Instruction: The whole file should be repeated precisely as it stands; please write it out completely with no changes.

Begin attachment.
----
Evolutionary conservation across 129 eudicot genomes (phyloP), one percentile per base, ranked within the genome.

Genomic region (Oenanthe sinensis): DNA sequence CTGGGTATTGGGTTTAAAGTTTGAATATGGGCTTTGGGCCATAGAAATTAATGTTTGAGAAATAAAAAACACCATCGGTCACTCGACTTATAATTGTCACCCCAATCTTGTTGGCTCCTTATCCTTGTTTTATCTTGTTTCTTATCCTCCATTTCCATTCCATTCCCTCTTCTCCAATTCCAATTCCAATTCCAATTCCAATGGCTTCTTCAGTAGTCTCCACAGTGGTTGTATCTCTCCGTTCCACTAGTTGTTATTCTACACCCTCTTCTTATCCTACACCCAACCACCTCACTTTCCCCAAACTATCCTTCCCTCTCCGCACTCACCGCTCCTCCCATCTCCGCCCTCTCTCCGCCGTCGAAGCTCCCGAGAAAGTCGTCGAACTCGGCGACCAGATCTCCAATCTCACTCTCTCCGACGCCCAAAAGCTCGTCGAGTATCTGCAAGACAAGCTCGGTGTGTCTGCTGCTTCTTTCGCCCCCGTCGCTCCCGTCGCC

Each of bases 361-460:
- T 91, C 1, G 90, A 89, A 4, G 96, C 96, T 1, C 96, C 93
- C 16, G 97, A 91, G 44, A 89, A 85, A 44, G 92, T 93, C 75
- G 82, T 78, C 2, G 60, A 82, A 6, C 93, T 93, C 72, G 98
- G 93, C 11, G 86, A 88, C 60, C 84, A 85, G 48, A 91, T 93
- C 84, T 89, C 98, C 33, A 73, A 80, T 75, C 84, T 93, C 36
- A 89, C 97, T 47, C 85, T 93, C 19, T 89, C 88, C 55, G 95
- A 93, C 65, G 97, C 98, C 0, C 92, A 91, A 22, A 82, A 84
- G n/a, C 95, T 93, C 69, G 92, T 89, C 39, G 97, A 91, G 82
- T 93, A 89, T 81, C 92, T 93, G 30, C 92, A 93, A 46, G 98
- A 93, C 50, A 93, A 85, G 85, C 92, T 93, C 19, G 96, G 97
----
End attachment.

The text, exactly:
Evolutionary conservation across 129 eudicot genomes (phyloP), one percentile per base, ranked within the genome.

Genomic region (Oenanthe sinensis): DNA sequence CTGGGTATTGGGTTTAAAGTTTGAATATGGGCTTTGGGCCATAGAAATTAATGTTTGAGAAATAAAAAACACCATCGGTCACTCGACTTATAATTGTCACCCCAATCTTGTTGGCTCCTTATCCTTGTTTTATCTTGTTTCTTATCCTCCATTTCCATTCCATTCCCTCTTCTCCAATTCCAATTCCAATTCCAATTCCAATGGCTTCTTCAGTAGTCTCCACAGTGGTTGTATCTCTCCGTTCCACTAGTTGTTATTCTACACCCTCTTCTTATCCTACACCCAACCACCTCACTTTCCCCAAACTATCCTTCCCTCTCCGCACTCACCGCTCCTCCCATCTCCGCCCTCTCTCCGCCGTCGAAGCTCCCGAGAAAGTCGTCGAACTCGGCGACCAGATCTCCAATCTCACTCTCTCCGACGCCCAAAAGCTCGTCGAGTATCTGCAAGACAAGCTCGGTGTGTCTGCTGCTTCTTTCGCCCCCGTCGCTCCCGTCGCC

Each of bases 361-460:
- T 91, C 1, G 90, A 89, A 4, G 96, C 96, T 1, C 96, C 93
- C 16, G 97, A 91, G 44, A 89, A 85, A 44, G 92, T 93, C 75
- G 82, T 78, C 2, G 60, A 82, A 6, C 93, T 93, C 72, G 98
- G 93, C 11, G 86, A 88, C 60, C 84, A 85, G 48, A 91, T 93
- C 84, T 89, C 98, C 33, A 73, A 80, T 75, C 84, T 93, C 36
- A 89, C 97, T 47, C 85, T 93, C 19, T 89, C 88, C 55, G 95
- A 93, C 65, G 97, C 98, C 0, C 92, A 91, A 22, A 82, A 84
- G n/a, C 95, T 93, C 69, G 92, T 89, C 39, G 97, A 91, G 82
- T 93, A 89, T 81, C 92, T 93, G 30, C 92, A 93, A 46, G 98
- A 93, C 50, A 93, A 85, G 85, C 92, T 93, C 19, G 96, G 97